The International Baccalaureate Diploma provides the best preparation for studying, working and living in the twenty-first century. It is a broad and varied educational programme that aims to develop well-rounded, inquisitive people, capable of adapting to an increasingly globalised society.
The IB Diploma programme creates people capable of thinking logically and creatively to problem solve, rather than simply being able to recall facts and figures. In a world that changes so quickly with the advancement of technology, the IB philosophy means that students leave fully prepared to handle challenges and situations beyond those that could be foreseen at the time of their education.
A recent study shows that University Admissions Officers are putting a greater value on the IB Diploma, with 18% rating it as better preparation to thrive at university compared to 8% favouring A Levels, and 51% rating them equally. In addition, the IB Diploma was rated much higher than A Levels for encouraging independent enquiry, nurturing an open-mind, developing self-management skills, developing workplace skills and developing global awareness. Interestingly, the IB is often dismissed as not providing as much in depth subject expertise as A Levels, yet when questioned about this, Admissions officers rated them almost equally – 79% favouring the IB, and 81% A Levels. This suggests that in-depth study is still possible despite the broad range of subjects covered. For example, the Extended Essay provides further opportunity for in-depth study of a favoured subject, while appropriately chosen CAS activities can demonstrate passion for a given interest.
Universities all over the world, including the UK, accept the IB Diploma as an entrance qualification and there is now a substantial body of evidence that it provides a better grounding for university, with students experiencing an easier transition from school to university and the world beyond than those with other qualifications. As one Cobham Hall Elder reflected during her first year at university, “After receiving grades for my first essays, I was really surprised how good the standard was compared to that of my A Level friends. My professors told me that it was already the basis for publication, which I could have never done without the IB. It is such a worthwhile qualification to study for and to achieve. The fact that it teaches us to be independent learners serves me very well here – reading and independent research are vital.”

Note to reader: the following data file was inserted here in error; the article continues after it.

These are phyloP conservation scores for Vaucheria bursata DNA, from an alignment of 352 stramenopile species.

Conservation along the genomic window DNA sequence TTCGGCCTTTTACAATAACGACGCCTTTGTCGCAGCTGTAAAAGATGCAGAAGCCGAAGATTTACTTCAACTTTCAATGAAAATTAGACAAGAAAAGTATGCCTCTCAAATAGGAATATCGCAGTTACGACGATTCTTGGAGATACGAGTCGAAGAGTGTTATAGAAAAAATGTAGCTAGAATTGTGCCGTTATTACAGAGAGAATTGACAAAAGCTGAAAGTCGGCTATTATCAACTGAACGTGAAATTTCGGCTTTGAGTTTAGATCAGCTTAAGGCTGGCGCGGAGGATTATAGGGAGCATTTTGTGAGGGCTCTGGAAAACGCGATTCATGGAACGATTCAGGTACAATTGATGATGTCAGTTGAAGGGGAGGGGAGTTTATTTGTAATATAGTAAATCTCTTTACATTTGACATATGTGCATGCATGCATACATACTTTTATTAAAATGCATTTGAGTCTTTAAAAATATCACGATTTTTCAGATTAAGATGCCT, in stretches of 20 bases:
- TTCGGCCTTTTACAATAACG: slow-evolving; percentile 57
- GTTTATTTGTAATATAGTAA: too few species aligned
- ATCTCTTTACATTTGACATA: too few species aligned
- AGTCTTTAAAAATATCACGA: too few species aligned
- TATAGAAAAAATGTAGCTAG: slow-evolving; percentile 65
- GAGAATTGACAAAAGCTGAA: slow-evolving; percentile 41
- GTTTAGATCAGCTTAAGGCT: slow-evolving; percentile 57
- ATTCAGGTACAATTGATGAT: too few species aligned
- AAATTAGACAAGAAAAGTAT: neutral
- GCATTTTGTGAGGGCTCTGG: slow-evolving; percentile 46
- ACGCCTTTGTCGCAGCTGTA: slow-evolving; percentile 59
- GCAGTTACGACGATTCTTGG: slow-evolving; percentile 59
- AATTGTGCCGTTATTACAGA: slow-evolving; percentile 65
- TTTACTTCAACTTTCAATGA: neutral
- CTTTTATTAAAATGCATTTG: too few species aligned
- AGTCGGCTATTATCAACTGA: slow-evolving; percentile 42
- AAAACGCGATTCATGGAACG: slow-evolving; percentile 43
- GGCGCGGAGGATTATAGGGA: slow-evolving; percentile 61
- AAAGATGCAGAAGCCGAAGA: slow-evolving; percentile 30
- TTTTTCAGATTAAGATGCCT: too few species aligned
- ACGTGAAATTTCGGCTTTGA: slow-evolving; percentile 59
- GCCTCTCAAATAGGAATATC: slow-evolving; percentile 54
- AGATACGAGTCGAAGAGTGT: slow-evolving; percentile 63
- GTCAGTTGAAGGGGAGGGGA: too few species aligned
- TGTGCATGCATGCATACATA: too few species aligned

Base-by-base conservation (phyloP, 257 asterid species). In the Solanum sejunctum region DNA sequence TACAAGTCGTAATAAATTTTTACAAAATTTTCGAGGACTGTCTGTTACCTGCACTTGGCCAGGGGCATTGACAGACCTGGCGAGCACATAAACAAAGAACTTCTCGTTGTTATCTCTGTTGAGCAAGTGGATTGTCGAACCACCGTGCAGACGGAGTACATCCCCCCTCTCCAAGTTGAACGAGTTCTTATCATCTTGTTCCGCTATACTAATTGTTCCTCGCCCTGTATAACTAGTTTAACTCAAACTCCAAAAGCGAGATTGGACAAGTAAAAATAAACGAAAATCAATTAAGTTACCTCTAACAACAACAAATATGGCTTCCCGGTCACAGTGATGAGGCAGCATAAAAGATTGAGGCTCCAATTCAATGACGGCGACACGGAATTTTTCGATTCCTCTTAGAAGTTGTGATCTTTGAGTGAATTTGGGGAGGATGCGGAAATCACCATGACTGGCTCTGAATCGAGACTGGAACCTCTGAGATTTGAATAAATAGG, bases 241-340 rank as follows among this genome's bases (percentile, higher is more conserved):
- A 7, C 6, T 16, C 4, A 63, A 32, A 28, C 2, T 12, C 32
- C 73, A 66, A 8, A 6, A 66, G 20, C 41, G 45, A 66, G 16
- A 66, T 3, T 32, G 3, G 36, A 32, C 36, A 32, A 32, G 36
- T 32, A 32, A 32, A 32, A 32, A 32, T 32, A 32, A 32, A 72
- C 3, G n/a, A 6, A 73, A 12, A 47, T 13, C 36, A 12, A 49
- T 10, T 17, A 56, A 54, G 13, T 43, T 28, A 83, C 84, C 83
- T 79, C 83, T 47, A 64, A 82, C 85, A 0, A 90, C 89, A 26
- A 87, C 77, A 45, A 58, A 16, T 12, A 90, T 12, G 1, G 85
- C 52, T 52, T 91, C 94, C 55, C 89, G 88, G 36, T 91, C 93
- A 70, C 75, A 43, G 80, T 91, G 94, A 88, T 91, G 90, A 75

One of the common queries regarding the IB Diploma is that students are required to study subjects that they may otherwise have dropped, either due to a lack of interest in or aptitude for the topic. For example, students who are not natural linguists, or not too keen on Mathematics – wouldn’t they be better to simply drop these subjects, to allow them more time to focus on the subjects they enjoy or are better at?
Imagine yourself ten years from now. You’re working for a company, since you left school or university, and they need someone to go out to their European office. It’s a promotion – more money, more opportunities, and the chance to live abroad. They really need someone who will be able to converse easily with French, German or Spanish colleagues. You’d be ideal for the role, only…you dropped languages at 16 because you weren’t too keen. Or imagine going travelling and meeting new people, only you can’t get what you need because you can’t speak the lingo. In a world that’s increasingly becoming a multilingual global society, having the skill of a second language gives you a distinct advantage. The same is true of Mathematics, by having this as a skill, you give yourself an edge.
You may not know right now where you’ll be in ten years, how the world will have moved on, or even how you will change over that time – what challenges you’ll face what prospects will be open to you, or even what you find yourself interested in. By studying a broad curriculum, including subjects that may not be your strengths, you give yourself the best chance to tackle whatever you face throughout life.
That’s what the IB gives you – the freedom to specialise now, but with the freedom to change as you encounter life’s challenges.
If you want to find out more or arrange a visit, please contact Mrs Julie Shelley or Mrs Hilary Standen, our Admissions Team, via firstname.lastname@example.org, or by phone on +44 (0) 1474 823371.